Devlin G Morrison, Amanda Chan, Doug Hill, Eric C Parent, Edmond H M Lou
PURPOSE: To investigate the accuracy and reliability of the Cobb angle, the spinous process angle (SPA), and apical vertebral rotation (AVR) for measuring adolescent idiopathic scoliosis (AIS), and to evaluate the correlations between these measurements. METHODS: A retrospective study of two sets of standing posteroanterior radiographs of patients with AIS was performed. The first set was 59 consecutive patients with AIS with Cobb angles <45° and the second set was 25 patients with Cobb angles >45°...
February 2015: European Spine Journal
Jonathan A Harris, Oscar H Mayer, Suken A Shah, Robert M Campbell, Sriram Balasubramanian
PURPOSE: The combined spine and rib cage deformity in scoliosis is best described as a thoracic deformity, and recent advances in imaging have enabled better definition of three-dimensional (3D) deformity of the thorax in scoliosis. However, a comprehensive report that summarizes the published thorax deformity quantification parameter studies is lacking in the orthopaedic literature. METHODS: An extensive literature review on the quantification of thorax deformity was performed, and a total of 25 thorax deformity parameters were compiled into eight independent categories based on their similarities of deformity assessment...
December 2014: European Spine Journal
Shallu Sharma, Thomas Andersen, Chunsen Wu, Haolin Sun, Yu Wang, Ebbe S Hansen, Cody E Bünger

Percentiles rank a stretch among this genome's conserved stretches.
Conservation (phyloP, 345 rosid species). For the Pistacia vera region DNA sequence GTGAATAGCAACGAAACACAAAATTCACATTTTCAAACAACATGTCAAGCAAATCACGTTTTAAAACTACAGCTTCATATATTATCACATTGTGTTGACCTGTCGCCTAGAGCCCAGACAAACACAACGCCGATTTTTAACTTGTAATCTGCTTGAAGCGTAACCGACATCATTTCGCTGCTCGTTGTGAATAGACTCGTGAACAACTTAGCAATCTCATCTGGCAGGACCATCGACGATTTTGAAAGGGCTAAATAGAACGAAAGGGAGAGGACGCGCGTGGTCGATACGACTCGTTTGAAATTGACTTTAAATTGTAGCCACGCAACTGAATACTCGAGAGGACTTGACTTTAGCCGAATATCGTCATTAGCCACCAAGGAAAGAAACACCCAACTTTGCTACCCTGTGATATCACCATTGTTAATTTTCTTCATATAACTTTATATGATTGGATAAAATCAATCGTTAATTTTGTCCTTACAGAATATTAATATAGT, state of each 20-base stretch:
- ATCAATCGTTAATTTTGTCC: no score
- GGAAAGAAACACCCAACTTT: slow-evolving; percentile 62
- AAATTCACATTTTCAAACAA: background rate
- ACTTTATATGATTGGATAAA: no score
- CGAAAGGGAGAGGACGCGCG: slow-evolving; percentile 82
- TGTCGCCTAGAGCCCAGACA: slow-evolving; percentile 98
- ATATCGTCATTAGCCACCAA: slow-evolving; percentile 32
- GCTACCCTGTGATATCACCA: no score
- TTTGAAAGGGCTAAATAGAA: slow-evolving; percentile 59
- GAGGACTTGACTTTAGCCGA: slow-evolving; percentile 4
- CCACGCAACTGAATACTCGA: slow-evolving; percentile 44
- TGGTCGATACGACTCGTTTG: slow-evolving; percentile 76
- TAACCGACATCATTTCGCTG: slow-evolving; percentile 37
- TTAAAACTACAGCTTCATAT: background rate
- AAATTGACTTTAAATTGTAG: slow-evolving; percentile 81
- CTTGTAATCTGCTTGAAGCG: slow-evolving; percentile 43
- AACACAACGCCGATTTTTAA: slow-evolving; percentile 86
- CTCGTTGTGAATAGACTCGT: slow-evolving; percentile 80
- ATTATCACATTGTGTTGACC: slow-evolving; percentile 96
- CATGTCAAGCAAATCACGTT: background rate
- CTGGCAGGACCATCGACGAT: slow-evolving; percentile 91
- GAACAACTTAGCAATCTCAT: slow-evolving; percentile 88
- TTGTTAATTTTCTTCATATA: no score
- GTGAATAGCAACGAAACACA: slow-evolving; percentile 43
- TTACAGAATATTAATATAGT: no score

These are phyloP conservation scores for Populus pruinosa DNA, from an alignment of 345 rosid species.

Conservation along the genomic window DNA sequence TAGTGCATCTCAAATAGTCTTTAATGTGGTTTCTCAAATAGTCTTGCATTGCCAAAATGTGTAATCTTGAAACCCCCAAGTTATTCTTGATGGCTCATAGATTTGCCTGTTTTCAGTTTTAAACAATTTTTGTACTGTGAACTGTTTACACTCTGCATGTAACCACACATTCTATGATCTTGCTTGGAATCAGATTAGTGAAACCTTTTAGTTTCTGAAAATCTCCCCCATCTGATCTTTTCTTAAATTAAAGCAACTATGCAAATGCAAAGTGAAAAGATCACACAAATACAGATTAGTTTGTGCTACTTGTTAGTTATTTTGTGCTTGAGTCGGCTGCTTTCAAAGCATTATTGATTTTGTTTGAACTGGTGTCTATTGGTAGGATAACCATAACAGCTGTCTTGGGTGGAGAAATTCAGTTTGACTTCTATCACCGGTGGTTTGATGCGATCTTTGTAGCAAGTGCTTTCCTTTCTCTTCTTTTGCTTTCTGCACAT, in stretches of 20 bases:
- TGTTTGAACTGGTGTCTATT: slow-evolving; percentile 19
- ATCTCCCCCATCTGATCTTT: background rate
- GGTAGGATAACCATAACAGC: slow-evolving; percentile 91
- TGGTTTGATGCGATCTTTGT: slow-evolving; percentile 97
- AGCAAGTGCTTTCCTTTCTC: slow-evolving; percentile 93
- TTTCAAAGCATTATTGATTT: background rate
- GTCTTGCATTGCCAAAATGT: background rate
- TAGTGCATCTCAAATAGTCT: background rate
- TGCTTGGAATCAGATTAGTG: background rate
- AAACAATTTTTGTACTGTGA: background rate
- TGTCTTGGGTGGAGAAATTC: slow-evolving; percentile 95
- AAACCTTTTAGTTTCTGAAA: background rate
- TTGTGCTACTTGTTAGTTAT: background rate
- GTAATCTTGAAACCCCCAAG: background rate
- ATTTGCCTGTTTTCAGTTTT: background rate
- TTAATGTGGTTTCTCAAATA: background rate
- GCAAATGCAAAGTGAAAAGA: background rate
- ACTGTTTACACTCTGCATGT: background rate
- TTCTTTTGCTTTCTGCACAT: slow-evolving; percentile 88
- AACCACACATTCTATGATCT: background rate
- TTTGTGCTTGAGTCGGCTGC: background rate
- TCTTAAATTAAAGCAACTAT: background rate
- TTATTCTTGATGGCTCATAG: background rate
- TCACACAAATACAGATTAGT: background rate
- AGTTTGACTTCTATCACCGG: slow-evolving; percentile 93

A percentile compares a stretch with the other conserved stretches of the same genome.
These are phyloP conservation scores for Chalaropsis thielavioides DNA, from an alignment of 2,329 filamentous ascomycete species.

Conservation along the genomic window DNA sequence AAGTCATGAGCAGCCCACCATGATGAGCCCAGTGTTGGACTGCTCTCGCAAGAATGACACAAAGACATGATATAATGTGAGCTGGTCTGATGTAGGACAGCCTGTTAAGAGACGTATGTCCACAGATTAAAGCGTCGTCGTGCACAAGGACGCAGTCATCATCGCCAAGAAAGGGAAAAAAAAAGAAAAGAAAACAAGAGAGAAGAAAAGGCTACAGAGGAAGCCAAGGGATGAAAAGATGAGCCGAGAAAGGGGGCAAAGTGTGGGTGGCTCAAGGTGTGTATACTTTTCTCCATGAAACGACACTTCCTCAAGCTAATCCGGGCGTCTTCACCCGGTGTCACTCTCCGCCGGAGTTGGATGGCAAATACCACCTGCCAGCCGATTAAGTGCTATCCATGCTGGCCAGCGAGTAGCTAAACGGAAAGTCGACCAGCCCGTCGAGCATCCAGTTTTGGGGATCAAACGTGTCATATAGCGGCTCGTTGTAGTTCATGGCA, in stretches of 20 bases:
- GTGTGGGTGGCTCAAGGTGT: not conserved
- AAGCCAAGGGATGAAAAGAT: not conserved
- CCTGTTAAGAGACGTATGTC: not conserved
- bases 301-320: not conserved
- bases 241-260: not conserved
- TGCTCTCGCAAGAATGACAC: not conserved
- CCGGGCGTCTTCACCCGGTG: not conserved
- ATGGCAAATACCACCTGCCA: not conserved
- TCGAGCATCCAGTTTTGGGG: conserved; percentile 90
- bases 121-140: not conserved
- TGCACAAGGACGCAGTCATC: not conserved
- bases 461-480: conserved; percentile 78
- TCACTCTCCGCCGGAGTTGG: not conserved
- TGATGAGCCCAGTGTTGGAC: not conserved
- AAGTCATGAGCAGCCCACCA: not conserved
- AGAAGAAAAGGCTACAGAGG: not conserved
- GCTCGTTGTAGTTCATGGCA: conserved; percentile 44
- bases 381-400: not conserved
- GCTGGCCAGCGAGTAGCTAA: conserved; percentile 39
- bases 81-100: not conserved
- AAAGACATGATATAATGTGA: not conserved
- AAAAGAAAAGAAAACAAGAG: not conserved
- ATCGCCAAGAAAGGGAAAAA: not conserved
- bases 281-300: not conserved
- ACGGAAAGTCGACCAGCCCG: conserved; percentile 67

STUDY DESIGN: A correlation study. OBJECTIVE: The primary objective was to determine the correlation between radiologic and cosmetic indices of trunk and shoulder balance before and after scoliosis surgery in Lenke 1C adolescent idiopathic scoliosis and to determine whether postoperative trunk shift is affiliated with worsening of the patients' cosmesis. SUMMARY OF BACKGROUND DATA: Achieving a symmetrical appearance with truncal and shoulder balance is of prime importance to adolescent idiopathic scoliosis patients and their surgeons...
October 2016: Clinical Spine Surgery
Ron El-Hawary, Chukwudi Chukwunyerenwa
Scoliosis is a spinal deformity that can be seen in children of all ages. It is most commonly seen as an adolescent idiopathic condition. Progressive scoliosis between 25° and 45° before skeletal and physiologic maturity can be treated with a brace, whereas progressive scoliosis greater than 50° should be treated surgically. For children younger than 10 years, it is important to not only prevent scoliosis from worsening but to also maintain the growth of the spine and chest wall through the use of growth-friendly surgical techniques...
December 2014: Pediatric Clinics of North America
M Timothy Hresko
No abstract text is available yet for this article.
February 28, 2013: New England Journal of Medicine
Peter F Sturm, Jennifer M Anadio, Ozgur Dede
As the undesired results of early spinal fusion have become apparent, "growth-friendly" management methods for early onset scoliosis have been increasing during recent years. Current literature supports the use of repeated corrective cast applications as the initial management for most early onset progressive spinal deformities as either definitive treatment or as a temporizing measure. If casting is not an option or the deformity cannot be controlled via casting, one of the growth-friendly instrumentation techniques is chosen...
October 2014: Orthopedic Clinics of North America
2015-01-13 12:37:50